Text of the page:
Instead of leveraging a focus on simplicity, Microsoft has instead catered to their existing mistake of the database user by adding yet another level of garish complication.  Apparently, the KISS principle is lost on them.

A Note About DB-User History

In SQL Server 2000, the user space seemed more like a single-level one.  There was no CREATE USER statement but rather just sp_grantdbaccess to let logins into databases.  There were only a few permissions that could be set for logins (like CREATE DATABASE) and they weren't settable in the GUI.  Logins otherwise only had permissions via membership in fixed server roles.  Because of this limited appearance, the apparent distinction between logins and users was minimal, and the userspace effectively flatter.

With 2005 and later versions, the userspace has gotten a more dual-level feel through the expanded number of permissions settable for logins, such as for credentials, notifications, linked servers, etc., and the distinct sets of commands for logins and users.

Proposal: Flat Is Better

A "flat", single-level user space can get all of the access control done that's done now*, and do it better, while being simpler.  Here are some points that explain why:

  1. Make the software do the work--that's what it's there for!  Instead of forcing DBAs to manage a dual-level user space and authentication (plus a whole new set of direct-to-database users as of 2012), implement a flat user space and use permissions to manage access.  It's more intuitive, and compared to what SQL Server has now, I believe, more efficient.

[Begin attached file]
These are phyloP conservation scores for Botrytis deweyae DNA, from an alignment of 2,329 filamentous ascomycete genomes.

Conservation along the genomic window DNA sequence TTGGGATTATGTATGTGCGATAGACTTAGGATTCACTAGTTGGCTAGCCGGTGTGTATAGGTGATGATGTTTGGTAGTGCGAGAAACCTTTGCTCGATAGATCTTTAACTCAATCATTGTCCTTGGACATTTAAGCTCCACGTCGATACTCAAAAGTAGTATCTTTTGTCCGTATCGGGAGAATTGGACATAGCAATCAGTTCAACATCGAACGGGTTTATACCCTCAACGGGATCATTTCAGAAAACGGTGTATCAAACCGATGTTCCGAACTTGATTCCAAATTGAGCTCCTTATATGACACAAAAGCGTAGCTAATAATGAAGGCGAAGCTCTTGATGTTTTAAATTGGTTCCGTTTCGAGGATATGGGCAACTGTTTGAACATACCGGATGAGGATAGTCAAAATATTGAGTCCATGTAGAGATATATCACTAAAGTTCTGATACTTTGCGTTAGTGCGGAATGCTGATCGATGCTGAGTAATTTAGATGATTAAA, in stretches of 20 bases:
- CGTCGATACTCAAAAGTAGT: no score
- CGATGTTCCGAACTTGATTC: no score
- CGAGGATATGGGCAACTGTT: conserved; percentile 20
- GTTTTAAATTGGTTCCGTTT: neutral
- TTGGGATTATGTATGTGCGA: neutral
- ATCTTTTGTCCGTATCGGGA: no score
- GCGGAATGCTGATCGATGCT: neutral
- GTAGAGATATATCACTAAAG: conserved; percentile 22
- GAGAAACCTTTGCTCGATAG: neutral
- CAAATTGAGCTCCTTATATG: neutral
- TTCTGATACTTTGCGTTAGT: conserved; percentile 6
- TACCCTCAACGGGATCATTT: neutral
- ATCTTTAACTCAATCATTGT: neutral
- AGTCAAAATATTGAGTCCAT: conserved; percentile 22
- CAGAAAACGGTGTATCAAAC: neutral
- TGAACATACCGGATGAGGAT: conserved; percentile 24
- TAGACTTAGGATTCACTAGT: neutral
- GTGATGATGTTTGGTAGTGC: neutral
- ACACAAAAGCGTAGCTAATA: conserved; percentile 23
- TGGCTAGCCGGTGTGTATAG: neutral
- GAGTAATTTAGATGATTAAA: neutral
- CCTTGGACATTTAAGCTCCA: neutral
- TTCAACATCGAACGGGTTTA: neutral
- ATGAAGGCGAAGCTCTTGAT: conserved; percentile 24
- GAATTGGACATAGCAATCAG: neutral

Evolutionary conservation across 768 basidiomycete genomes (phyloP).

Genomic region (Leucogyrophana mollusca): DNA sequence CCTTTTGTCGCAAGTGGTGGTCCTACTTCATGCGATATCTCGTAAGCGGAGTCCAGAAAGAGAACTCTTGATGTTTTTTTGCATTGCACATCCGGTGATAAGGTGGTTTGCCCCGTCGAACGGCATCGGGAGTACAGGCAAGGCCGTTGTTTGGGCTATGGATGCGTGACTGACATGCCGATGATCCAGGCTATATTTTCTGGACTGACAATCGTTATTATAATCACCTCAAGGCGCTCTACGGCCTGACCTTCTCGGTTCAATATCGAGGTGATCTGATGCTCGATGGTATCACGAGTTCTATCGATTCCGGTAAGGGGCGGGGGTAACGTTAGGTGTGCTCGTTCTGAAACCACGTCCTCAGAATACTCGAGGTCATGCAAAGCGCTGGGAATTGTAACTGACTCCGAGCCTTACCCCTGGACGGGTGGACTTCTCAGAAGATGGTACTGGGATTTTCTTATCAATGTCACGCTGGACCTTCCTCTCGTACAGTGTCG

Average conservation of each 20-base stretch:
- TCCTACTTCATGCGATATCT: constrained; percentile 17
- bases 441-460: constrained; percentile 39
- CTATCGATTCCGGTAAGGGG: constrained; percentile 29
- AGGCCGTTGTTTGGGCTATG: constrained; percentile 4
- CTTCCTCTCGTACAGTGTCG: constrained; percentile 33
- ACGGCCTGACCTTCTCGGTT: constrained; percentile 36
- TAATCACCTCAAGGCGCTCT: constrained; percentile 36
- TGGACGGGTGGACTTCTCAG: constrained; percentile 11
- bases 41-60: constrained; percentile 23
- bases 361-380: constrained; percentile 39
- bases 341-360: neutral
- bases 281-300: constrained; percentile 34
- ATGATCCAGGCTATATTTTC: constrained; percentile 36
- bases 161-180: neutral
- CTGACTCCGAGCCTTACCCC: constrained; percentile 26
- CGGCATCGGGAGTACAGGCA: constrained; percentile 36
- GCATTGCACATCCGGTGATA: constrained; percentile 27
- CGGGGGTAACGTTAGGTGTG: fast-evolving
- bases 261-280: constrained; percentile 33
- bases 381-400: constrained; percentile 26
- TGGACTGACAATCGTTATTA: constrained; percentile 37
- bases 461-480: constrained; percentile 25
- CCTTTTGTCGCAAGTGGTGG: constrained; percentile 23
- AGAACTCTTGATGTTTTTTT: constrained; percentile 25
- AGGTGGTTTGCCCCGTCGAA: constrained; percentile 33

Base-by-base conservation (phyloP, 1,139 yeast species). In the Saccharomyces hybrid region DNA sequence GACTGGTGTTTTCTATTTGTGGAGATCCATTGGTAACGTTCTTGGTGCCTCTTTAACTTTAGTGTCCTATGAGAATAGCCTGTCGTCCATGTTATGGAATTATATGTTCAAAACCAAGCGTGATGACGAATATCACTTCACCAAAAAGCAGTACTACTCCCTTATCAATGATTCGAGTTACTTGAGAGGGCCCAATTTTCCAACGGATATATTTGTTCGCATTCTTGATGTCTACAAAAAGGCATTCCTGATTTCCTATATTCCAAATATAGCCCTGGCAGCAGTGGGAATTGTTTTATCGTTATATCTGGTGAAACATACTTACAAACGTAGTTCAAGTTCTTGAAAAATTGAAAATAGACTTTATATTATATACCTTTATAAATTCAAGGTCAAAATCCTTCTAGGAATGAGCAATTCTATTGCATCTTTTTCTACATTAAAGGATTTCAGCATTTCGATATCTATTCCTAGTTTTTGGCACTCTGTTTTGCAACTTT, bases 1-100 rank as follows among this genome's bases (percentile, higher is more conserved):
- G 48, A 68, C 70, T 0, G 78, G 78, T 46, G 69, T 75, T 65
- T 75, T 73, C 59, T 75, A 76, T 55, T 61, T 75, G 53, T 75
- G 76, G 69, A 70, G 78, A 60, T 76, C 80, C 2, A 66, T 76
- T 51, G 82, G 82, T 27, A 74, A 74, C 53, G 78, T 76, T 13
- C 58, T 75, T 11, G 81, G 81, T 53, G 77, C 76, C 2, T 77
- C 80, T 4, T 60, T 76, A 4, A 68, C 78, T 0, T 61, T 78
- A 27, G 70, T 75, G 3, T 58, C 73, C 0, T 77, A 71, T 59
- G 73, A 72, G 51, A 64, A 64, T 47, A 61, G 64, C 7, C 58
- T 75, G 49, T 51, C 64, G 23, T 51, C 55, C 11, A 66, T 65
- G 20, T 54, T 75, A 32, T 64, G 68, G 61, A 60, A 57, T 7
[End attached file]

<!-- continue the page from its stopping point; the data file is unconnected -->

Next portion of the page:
2. Concerned about the need for segregating database access?  Don't be.  Remember, users in a flat user space can still have their accounts sent to a default database as soon as they log in to the server.  And the security architecture can be such that users have a "source-DB" property that's checked during permissions validation for every object access and command.  This could be part of the token information that's already maintained by SQL Server.

  3. Eliminate the kludge of the AUTHENTICATE permission and TRUSTWORTHY database property (not to mention certificates and keys as authenticators), gaining the ability to handle any mix of source and destination cross-DB access, and getting finer granularity all around, all while simplifying!  In the target of a cross-DB access, just check the CONNECT permission and test the source-DB property mentioned above.  Done.  Any combination you want, handled.  All achieved with a minimal set of maximally-applicable building-blocks.